Michael Jackson's Hair Stylist: I Was Afraid He'd Die - New York News

Michael Jackson's Hair Stylist: I Was Afraid He'd Die

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(CNS) A hair stylist and makeup artist who worked for 27 years with Michael Jackson testified today that she told a drug therapist after the pop star's "Dangerous" tour in the early 1990s that she worried that his use of pain killers could be fatal.

Taking the stand for the second day on behalf of the plaintiffs in the trial of the negligence and wrongful death lawsuit that Jackson's mother brought against entertainment giant AEG Live, Karen Faye said under cross-examination by defense attorney Marvin Putnam that Jackson went into a rehab program in England that was recommended by Elizabeth Taylor.

"I said I was afraid Michael could die," Faye said in recalling different stages of the "Dangerous" tour. "Personally, there were times when he was OK and times when I was worried."

Faye said on Thursday that Jackson stumbled in his dressing room during a stop in Singapore on the "Dangerous" tour. She said he was taking medication after surgery for scalp reduction to try and remove a bald spot left over from burns he received when special effects went awry in the 1984 filming of a Pepsi commercial.

Faye also testified on Thursday that Debbie Rowe, then the nurse for Jackson dermatologist Dr. Arnold Klein, was present during the "Dangerous" tour with a bag of medications. Jackson would later marry and divorce Rowe. The couple had two children.

In other testimony today, Faye said she expressed her drug abuse concerns about Jackson's health with his oldest sister, Rebbie Jackson, after the woman reached out to her requesting information about the singer. Faye said she could not recall the time period when the conversation occurred.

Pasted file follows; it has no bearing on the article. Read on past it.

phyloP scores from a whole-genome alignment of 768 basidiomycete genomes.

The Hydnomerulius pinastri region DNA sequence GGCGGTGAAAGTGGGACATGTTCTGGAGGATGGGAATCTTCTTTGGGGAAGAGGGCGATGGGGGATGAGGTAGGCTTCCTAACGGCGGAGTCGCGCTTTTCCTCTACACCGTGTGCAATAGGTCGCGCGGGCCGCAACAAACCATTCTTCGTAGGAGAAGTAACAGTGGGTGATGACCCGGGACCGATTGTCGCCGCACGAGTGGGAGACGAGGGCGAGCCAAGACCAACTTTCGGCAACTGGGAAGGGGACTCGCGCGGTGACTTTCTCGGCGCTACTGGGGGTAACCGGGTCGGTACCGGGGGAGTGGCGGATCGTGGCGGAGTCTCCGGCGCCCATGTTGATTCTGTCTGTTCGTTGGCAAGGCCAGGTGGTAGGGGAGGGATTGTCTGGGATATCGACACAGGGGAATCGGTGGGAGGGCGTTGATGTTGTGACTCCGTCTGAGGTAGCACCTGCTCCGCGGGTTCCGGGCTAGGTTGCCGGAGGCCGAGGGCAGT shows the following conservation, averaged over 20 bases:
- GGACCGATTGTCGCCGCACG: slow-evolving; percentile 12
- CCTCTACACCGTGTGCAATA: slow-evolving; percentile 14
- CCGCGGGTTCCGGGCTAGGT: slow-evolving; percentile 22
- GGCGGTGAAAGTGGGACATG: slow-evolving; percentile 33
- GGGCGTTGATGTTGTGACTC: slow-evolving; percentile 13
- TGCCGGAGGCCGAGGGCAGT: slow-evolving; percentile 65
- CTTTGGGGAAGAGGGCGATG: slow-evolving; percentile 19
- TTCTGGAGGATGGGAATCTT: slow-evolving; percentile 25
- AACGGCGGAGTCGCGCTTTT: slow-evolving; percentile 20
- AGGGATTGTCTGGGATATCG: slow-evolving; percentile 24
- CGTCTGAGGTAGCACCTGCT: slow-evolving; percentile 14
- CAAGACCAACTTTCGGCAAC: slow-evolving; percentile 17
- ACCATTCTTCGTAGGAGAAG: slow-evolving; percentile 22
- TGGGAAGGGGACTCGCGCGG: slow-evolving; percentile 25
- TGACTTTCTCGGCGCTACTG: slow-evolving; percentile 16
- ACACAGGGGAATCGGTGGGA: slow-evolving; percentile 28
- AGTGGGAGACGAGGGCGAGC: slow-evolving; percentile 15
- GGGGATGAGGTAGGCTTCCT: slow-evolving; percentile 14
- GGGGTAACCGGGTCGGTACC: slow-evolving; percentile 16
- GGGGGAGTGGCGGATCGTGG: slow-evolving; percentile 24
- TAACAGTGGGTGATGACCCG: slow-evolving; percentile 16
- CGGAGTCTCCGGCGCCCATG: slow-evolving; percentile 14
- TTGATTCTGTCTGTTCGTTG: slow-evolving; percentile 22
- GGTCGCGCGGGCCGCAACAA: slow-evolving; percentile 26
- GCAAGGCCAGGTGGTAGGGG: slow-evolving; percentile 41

She said she also had more abbreviated discussions about the same topic with another two of the singer's other siblings, LaToya Jackson and Randy Jackson.

Faye said that in later years Jackson's family members unsuccessfully tried to get him to return to rehab.

"I never knew them to be successful, sir," Faye told Putnam. "I'm sure they were trying to help him in any way the could."

Faye said she did not discuss Jackson's drug problem with him personally.

"I just avoided that issue like the plague, sir, the molestation and the drug areas," she told Putnam today.

Asked by Putnam if Jackson ever sought drugs from her, Faye replied affirmatively.

"He asked me one time if I had pain killers," Faye said. "I said no, I didn't."

Faye said she also became concerned during Jackson's 2005 trial and acquittal on molestation charges that he was using drugs again, saying she based her assumptions on his appearance and his demeanor. She said she got up early every morning to get Jackson ready for court.

She said Jackson told her he had extreme back pain, in large part because of a 1999 concert accident in Munich when a bridge prop on which he was standing unexpectedly descended into the orchestra pit. She said he was hospitalized for part of the molestation trial because of the back pain that likely dated from the Munich accident.

She said she decided again to avoid confronting Jackson about possible drug abuse.

"It was my job and my duty as a friend to make that time ... calm and peaceful," Faye said. "I didn't want to confront him with anything. No matter what he was doing, I could never blame him for that because of the pain."

AEG Live attorneys maintain that Jackson hired Dr. Conrad Murray in 2006 as his personal physician and chose him to be his doctor during his "This Is It Tour." Jackson was rehearsing for 50 sold-out tour dates in London at the time of his death on June 25, 2009 at age 50.

Lawyers for 82-year-old Katherine Jackson, who filed the lawsuit in 2010 on behalf of herself and her son's children, allege that AEG Live hired Murray and failed to supervise him properly.

Murray was convicted in 2011 of involuntary manslaughter for giving the singer the anesthetic propofol as a sleep aid and was sentenced to four years in jail.

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